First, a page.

The town received its name of Smržovka from the mushroom known ”smrži”. The first written reports of the town come from 1585. Originally, Smržovka was a centre for the flax and cotton industries, but the glass industry also began to develop as early as the 16th century. The glass works, which were established in Smržovka, were the foundation for the later success of the Jablonec costume jewellery industry. One of the most important glassworks was the Zenkner glassworks dating from the end of the 17th century. Other proprietors, such as the Riedels, developed new glass technology and were famous for their products such as artificial pearls, later known as rocailles, glass buttons and bangles.
Smržovka received its town statute in 1905. At present, Smržovka has 3418 inhabitants. The town lies on the southern slopes of the Jizera Mountains and it stretches for several kilometres along the Smržovka Stream. The climatic conditions are harsh and typical for a lower mountain setting. The town is situated of a height ranging from 525 to 585 m above sea level. Part of the town’s territory lies within the Jizera Mountains protected area.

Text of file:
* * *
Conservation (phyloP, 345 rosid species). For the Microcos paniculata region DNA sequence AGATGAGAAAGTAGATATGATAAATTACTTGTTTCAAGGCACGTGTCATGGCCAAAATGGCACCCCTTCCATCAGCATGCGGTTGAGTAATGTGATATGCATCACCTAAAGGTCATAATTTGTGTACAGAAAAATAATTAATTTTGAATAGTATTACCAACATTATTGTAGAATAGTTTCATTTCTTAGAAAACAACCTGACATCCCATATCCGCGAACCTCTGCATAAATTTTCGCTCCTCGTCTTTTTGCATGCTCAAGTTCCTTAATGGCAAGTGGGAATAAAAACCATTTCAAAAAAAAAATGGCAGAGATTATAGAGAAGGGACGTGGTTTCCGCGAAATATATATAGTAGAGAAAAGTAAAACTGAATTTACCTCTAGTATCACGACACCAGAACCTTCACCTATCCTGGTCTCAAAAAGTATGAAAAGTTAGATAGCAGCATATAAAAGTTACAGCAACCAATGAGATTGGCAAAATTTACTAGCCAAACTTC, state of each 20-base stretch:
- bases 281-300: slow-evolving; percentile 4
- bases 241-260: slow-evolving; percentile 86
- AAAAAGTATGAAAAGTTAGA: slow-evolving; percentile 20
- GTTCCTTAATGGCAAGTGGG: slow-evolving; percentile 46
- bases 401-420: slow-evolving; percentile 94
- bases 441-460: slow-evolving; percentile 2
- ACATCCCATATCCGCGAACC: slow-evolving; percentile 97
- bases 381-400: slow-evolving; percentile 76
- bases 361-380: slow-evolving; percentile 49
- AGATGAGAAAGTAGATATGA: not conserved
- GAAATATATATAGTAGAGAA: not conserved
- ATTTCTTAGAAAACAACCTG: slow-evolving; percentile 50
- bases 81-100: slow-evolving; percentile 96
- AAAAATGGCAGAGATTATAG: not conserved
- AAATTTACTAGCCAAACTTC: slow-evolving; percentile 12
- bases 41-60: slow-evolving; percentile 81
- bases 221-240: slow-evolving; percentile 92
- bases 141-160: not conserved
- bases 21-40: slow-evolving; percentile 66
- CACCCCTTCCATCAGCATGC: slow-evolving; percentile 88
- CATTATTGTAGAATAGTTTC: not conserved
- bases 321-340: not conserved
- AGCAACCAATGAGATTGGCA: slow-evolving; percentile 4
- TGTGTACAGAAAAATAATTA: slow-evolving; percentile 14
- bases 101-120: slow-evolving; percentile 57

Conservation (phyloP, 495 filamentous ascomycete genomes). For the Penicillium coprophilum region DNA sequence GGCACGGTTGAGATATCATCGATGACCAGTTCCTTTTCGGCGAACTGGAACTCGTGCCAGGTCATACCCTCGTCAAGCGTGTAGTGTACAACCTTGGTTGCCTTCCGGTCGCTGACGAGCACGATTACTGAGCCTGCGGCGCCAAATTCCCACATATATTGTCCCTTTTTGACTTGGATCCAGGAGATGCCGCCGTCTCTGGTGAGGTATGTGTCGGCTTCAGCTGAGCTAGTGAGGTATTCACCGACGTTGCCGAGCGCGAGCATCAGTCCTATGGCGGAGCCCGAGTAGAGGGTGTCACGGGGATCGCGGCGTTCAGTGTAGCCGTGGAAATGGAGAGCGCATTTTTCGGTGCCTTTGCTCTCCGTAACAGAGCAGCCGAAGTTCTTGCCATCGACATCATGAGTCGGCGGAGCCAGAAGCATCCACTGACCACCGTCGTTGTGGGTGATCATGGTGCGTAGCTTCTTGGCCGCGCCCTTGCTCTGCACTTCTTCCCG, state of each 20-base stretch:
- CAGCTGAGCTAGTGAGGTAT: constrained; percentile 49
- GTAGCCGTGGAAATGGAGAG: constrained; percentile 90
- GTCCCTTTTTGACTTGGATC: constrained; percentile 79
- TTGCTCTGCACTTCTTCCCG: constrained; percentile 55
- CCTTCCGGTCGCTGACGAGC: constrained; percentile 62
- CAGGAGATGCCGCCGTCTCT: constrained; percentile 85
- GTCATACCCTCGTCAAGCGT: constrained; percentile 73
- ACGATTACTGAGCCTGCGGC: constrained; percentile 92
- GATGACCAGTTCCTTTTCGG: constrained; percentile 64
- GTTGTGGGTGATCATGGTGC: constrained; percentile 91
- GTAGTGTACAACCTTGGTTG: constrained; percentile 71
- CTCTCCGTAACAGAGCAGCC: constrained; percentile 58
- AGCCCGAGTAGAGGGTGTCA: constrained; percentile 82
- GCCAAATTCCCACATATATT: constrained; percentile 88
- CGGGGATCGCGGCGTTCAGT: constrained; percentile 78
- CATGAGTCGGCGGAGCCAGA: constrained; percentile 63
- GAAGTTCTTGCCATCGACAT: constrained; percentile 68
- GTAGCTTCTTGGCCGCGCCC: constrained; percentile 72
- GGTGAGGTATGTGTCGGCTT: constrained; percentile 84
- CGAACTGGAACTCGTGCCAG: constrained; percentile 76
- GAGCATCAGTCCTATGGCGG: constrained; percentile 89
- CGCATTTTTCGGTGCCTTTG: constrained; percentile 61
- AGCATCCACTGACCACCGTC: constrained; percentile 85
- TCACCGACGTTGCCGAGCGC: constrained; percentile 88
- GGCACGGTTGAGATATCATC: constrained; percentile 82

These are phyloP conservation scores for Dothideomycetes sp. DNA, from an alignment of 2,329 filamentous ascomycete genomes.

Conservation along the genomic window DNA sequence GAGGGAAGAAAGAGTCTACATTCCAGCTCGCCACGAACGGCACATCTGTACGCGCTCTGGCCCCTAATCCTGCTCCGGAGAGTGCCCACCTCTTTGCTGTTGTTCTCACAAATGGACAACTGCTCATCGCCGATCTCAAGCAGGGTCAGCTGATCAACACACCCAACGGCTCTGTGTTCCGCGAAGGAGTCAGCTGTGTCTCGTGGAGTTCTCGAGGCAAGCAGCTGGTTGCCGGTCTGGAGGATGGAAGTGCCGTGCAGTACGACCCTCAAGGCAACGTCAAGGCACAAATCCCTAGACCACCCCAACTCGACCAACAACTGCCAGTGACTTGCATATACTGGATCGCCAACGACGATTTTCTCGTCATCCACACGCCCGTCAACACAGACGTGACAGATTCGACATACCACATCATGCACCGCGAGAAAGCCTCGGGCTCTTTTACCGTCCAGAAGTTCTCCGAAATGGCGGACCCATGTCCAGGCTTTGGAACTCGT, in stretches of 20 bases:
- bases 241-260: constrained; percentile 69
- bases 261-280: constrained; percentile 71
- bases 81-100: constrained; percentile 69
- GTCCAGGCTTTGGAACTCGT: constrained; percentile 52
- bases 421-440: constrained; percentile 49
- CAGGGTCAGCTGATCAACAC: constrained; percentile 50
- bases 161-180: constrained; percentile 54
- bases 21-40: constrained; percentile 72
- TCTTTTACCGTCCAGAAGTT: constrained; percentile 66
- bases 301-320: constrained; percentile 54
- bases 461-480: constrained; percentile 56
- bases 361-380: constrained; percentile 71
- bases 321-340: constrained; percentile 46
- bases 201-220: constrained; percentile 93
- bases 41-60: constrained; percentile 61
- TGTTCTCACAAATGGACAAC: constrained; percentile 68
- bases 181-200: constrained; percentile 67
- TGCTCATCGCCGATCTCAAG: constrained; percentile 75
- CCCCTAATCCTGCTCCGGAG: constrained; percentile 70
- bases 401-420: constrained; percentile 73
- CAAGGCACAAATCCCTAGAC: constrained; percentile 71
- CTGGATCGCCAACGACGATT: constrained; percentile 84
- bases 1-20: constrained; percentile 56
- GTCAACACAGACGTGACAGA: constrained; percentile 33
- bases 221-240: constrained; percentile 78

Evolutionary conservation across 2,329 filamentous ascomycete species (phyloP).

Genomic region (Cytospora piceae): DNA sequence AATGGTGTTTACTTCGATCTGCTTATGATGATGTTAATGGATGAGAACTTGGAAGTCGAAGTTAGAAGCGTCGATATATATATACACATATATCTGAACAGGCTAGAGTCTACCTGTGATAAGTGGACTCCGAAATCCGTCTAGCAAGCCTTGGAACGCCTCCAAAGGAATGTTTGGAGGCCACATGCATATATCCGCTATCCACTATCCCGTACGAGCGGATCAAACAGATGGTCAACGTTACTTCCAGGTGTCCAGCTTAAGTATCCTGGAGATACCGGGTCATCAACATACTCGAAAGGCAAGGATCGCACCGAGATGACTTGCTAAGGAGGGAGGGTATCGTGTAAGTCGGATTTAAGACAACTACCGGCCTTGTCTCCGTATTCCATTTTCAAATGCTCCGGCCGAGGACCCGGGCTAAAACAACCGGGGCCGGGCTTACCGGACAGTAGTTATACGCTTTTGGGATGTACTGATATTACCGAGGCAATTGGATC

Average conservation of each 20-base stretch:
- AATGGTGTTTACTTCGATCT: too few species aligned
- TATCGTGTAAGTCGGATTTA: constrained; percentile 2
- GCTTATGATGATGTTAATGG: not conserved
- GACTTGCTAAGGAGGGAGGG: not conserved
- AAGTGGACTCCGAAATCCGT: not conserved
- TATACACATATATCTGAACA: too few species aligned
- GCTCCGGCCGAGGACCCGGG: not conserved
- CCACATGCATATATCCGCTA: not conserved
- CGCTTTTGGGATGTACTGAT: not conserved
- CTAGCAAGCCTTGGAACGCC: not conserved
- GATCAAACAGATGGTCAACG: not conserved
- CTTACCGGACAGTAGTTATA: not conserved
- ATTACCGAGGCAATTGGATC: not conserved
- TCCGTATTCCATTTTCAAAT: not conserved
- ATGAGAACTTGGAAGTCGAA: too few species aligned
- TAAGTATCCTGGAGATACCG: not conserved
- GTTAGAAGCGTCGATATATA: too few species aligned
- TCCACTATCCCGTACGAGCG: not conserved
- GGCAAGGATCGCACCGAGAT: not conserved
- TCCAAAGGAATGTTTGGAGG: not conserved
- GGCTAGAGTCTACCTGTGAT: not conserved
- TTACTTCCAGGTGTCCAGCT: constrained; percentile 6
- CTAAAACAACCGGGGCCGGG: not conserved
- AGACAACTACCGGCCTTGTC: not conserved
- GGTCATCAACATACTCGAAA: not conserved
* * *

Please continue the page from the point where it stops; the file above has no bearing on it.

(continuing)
Smržovka can offer its visitors many well marked walking and cycling trails leading in all directions and with the possibility of visiting one of the region’s many lookout towers, such as Černá Studnice, Smržovka, Bramberk and Špičák. The town can be considered to be a winter sports centre. There is access to the Jizera Mountain arterial cross-country skiing trail directly from the town as well as a number of ski tows and lit ski slopes in the vicinity. Smržovka is famous as a bobsledding town and the first bobsled run was built in 1912. The present run dates from 1972-1975.
A dominant feature of the town is the late baroque Church of the Archangel Michael, which was built from 1765 to 1781 by A. Schmidt. The church’ precious interior was damaged by fire in 1967. The art nouveau buildings on the small square are also a reminder of the town’s past. An item of technical interest is the stone rail viaduct, which dates from the 19th century and over which the present Jablonec-Tanvald rail line leads.